The precise details of how last week's surprise trade of Sydney Leroux to Western New York came about are not (and likely never will be) public, leaving only the temptation to slip into convenient narratives about who was the victim and who was aggrieved.
From one — more Reign-friendly — perspective, the USWNT striker shocked the team with a request to be traded to Kansas City, where her new husband Dom Dwyer plays. It was (by all accounts) the second time in two years that Leroux has maneuvered her way off of a team, and so close to the start of the season it left the team scrambling to find value for a player who didn't want to be here. Ultimately, FCKC — perhaps knowing that they had leverage — didn't offer enough and Seattle moved her to New York for Wambach player rights (which it's possible will never amount to anything other than some salary cap relief), a good player at a position where they're already incredibly deep, and a draft pick.
From another perspective, perhaps best encapsulated in this Laura Vecsey piece for Fox Soccer, Leroux is a victim of a heartless system that has her uprooting her whole life with barely any notice and moving 3,000 miles away (and no nearer to her husband) because the team overreacted to an inquiry about the possibility of a trade.
Leroux herself, unsurprisingly, leans towards the latter interpretation. In this video interview she describes her treatment as 'unprofessional' and is clearly motivated heading into the season opener this weekend, when she'll travel back across the country to face the team she was playing for last week.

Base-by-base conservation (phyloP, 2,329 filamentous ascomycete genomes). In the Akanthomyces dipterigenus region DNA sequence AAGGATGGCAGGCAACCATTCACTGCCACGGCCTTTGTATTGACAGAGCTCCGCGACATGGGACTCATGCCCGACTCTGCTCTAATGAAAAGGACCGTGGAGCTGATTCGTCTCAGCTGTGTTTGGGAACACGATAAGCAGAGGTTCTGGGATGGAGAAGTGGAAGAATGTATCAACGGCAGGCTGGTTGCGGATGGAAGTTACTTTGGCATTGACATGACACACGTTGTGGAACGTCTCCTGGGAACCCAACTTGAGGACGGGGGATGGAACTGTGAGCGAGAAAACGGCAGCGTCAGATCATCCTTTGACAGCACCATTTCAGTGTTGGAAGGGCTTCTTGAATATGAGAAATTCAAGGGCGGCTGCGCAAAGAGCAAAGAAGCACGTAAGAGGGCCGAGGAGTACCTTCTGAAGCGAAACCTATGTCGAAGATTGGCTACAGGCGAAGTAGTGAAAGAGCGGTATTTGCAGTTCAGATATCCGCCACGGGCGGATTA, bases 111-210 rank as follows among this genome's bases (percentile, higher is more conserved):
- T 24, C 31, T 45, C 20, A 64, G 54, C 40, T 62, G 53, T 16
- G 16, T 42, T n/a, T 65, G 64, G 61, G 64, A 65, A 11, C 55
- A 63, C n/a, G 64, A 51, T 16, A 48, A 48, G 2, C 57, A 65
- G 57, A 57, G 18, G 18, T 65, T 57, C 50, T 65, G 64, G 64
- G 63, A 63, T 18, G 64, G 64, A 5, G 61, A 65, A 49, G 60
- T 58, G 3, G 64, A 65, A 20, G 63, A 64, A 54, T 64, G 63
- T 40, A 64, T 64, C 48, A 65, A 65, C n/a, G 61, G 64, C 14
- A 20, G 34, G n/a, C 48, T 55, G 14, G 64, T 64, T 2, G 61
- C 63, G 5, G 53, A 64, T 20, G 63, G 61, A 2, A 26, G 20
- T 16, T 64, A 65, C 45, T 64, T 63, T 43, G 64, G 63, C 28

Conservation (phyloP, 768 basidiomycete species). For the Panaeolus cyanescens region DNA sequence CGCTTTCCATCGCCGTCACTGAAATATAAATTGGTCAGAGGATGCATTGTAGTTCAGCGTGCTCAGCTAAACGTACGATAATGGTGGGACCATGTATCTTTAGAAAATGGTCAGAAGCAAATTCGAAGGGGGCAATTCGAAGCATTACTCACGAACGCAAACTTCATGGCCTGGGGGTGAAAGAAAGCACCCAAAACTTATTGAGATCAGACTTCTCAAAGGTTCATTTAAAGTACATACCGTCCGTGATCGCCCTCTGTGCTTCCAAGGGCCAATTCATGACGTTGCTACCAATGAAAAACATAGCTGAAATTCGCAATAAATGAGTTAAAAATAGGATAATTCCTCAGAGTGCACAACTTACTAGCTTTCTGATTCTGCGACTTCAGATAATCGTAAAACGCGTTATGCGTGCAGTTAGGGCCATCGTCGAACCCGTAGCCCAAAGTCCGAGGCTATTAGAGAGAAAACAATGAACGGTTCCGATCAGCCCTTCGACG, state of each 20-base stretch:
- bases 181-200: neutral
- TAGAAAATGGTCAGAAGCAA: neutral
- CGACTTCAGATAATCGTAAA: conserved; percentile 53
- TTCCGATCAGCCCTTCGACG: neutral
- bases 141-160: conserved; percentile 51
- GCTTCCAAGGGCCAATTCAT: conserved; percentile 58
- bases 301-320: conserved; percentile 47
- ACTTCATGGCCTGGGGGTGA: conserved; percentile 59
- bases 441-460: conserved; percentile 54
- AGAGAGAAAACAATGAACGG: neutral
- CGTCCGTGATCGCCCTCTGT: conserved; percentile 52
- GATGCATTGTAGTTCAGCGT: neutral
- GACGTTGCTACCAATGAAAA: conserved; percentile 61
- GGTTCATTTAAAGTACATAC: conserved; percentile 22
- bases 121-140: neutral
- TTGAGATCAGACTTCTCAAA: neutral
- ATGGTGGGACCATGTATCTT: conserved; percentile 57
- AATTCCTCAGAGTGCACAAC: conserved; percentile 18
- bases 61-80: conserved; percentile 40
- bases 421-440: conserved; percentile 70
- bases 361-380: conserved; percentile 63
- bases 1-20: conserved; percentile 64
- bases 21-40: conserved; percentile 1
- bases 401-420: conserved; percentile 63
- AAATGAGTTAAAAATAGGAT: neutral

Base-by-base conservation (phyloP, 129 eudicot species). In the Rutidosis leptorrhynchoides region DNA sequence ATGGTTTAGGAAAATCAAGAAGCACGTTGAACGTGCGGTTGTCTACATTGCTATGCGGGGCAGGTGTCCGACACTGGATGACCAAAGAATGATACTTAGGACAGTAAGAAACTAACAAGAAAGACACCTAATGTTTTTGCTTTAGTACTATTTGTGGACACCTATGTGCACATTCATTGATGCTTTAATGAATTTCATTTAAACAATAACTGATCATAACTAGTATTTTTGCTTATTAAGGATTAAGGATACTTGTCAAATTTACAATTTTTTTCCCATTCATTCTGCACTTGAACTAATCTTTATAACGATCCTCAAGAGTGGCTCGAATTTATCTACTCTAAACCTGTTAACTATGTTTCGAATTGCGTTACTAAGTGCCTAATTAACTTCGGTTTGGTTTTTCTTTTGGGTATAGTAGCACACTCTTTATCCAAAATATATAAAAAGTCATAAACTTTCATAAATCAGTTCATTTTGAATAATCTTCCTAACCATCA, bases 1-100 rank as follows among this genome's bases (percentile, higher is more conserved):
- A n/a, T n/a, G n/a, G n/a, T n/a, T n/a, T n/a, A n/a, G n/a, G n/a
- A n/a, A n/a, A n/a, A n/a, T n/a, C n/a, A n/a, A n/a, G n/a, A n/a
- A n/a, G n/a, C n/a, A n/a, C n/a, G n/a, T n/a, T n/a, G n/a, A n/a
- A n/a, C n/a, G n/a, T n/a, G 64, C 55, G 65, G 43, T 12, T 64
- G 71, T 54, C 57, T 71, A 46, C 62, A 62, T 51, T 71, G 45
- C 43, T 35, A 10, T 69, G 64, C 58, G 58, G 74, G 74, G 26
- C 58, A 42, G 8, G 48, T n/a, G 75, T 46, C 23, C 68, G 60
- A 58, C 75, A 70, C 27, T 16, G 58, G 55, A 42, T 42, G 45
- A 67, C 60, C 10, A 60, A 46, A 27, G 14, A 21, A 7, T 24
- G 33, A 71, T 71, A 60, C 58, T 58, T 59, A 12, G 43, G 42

There are certainly bones to pick with Vecsey's version of the narrative. Her implication is that the entire situation was 'triggered' by Wambach's refusal to play, forcing WNY to move her. It's a tidy way to talk more about the USWNT angle of the deal (and let's be honest, all that the non-soccer media cares about in NWSL is the USWNT players), but it ignores the fact that of the four moving pieces in the deal, Wambach's rights likely matter the least. And she doesn't mention that Leroux brought up a trade first, which seems like an important detail.
But all that aside, it's never wrong to question a rights system that can cast players across the country on short notice without their consent. We've become used to it as fans of American sports, given their very troubling history with player rights. The idea that a player could be forced to move anywhere in the country with no notice and that their only alternative is to quit playing isn't just accepted, it's celebrated. Trade deadline day is one of the most anticipated events of the season in baseball. And those are all millionaires. NWSL players getting traded are often at or near minimum wage.
That's not the case with Leroux. She has the financial wherewithal and the earning power to justify making that move. But she still occupies a complicated place at the intersection of worker freedom and the growth of the league. And the question of whether she's a victim or an instigator, if it even needs to be answered, isn't any less complicated.
Regardless, her perspective is pretty obvious. I'd expect her to come into Sunday's match well motivated.